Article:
Dooced (V) to lose one’s job because of one’s website.
One of the most famous bloggers on the internet, Heather Armstrong, spawned a new word after she was fired in 2002 because she wrote satirical accounts of her experiences at work on her blog dooce.com. More recently a teacher in Philadelphia was dismissed after a post on her personal blog about a student’s performance triggered a dispute with the students’ parents and the administration.
The general feeling when it comes to writing about your job is DON’T WRITE ABOUT WORK ON THE INTERNET.
Sharing your thoughts with the outside world doesn’t come without risks. There’s a certain amount of vulnerability in knowing that anyone; potential employers, lecturers, parents not to mention students, could read your thoughts.
The risk that someone could take umbrage to with your online presence should be enough a reason to put most student teachers off blogging. Your career could potentially be over before it started. That’s part of the reason that I have decided to blog under a pseudonym.
Then there is an issue of finding the time. Between assignments, lesson planning and classroom experience teacher education programmes place huge demands on students’ time.
However here are six reasons why I think blogging is a useful tool for student teachers.
1. Blogging aids reflection
Thinking about what you did well and what you could do better in the classroom is integral part of becoming a teacher. Blogging is a great way for you to reflect either by reading the blogs of others, or by researching and thinking about posts of your own.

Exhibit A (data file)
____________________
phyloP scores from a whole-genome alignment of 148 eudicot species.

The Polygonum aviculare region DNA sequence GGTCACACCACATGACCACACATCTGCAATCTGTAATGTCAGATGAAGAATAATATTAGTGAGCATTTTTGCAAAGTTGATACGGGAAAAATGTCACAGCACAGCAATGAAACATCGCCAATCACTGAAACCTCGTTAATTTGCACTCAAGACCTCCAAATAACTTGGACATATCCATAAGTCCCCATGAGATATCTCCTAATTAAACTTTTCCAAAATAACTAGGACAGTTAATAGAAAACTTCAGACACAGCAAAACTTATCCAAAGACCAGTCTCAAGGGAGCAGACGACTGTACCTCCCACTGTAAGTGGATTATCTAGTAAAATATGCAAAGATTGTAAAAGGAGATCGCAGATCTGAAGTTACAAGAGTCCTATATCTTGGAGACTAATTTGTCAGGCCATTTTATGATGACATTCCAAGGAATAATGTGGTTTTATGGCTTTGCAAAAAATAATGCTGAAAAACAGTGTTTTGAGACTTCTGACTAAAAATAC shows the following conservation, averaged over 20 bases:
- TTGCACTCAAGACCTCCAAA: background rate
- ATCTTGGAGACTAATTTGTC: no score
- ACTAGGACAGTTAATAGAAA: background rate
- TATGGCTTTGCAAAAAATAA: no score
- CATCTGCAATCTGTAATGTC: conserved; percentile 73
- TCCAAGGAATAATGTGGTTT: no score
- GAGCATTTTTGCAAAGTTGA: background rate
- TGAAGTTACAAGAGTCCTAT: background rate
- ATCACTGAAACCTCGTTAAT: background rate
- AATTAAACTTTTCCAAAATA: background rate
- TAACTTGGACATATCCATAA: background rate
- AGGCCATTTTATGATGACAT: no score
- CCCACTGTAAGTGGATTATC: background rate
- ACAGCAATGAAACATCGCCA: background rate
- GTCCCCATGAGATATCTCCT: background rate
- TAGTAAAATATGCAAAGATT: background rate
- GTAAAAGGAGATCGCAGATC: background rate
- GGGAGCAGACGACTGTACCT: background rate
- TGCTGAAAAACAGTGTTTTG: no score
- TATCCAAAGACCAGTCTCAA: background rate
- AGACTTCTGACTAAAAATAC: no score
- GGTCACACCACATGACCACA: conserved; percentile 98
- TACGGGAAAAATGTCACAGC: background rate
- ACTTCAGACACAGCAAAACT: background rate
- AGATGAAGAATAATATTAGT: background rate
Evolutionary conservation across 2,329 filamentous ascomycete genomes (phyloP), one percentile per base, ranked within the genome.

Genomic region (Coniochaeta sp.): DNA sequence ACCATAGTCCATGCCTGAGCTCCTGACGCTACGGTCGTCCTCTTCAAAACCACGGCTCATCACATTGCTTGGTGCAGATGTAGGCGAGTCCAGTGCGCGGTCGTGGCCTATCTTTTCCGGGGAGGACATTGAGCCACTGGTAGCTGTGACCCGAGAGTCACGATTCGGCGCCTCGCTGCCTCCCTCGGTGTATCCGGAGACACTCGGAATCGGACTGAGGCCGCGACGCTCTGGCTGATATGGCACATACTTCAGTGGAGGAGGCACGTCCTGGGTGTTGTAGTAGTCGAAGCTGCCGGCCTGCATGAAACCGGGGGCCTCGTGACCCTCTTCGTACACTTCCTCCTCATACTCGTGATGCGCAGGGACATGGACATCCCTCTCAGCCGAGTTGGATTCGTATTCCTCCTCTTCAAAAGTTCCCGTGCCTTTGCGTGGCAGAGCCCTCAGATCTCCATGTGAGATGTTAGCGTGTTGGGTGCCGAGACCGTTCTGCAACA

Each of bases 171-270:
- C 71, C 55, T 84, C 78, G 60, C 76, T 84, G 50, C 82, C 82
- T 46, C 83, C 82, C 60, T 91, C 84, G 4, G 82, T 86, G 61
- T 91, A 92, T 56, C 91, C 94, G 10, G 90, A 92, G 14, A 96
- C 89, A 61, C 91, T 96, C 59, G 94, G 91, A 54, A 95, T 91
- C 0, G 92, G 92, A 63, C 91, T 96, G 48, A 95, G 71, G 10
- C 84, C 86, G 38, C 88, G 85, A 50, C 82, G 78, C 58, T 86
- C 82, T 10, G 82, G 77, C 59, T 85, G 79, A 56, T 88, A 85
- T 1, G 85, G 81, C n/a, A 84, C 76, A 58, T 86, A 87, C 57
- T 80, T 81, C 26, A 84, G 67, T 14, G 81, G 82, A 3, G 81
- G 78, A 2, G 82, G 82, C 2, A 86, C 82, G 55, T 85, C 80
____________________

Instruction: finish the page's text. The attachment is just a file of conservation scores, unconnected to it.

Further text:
The best part about blogging is that it has an almost-immediate feedback loop. That means that when you have an idea that needs improving, you should hear about it quickly, and you can then reconsider it. When you have a good idea, you’ll hear about it; when you have an incomplete idea, and some others chip in with suggestions, you’ll get a better-formed idea.
3. You need to improve your writing
Whether you are writing reports, items for school newsletters or a letter about an upcoming field trip, teachers need to have excellent written communication skills. In order to write clear, good prose you will need practice. Blogging will help you get that practice.
4. Expanding your professional network
Participating in the blogging process (reading, commenting and hopefully writing) enables student teachers to connect to with ideas we otherwise wouldn’t find and to people we’d never meet. New Zealand interface magazine has a list of New Zealand-based teacher bloggers but more importantly there’s a global network of educational bloggers out there to enhance our perspectives.
5. You have your very own Pensieve
Dumbledore had a Pensieve to store his important memories in for future use. Us muggles aren’t so lucky. However the archives of your blog are a digital catalogue of your thoughts. Instead of flicking through pages of notes or desperately trying to remember some idea from a few months earlier you can google your own blog in search of something you’ve written before – if you are lucky, it will be because you want to share your idea with others.
6. Expanding our collective knowledge
At the risk of being accused of having delusions of grandeur, blogging contributes to humanity’s understanding of itself. Your blog gives prospective students, current students, university officials, other teachers, parents or members of the public a window into your world which is unique but also one in transition. This makes for interesting blogging material.
What are some advantages to student teachers blogging? What are some of the risks?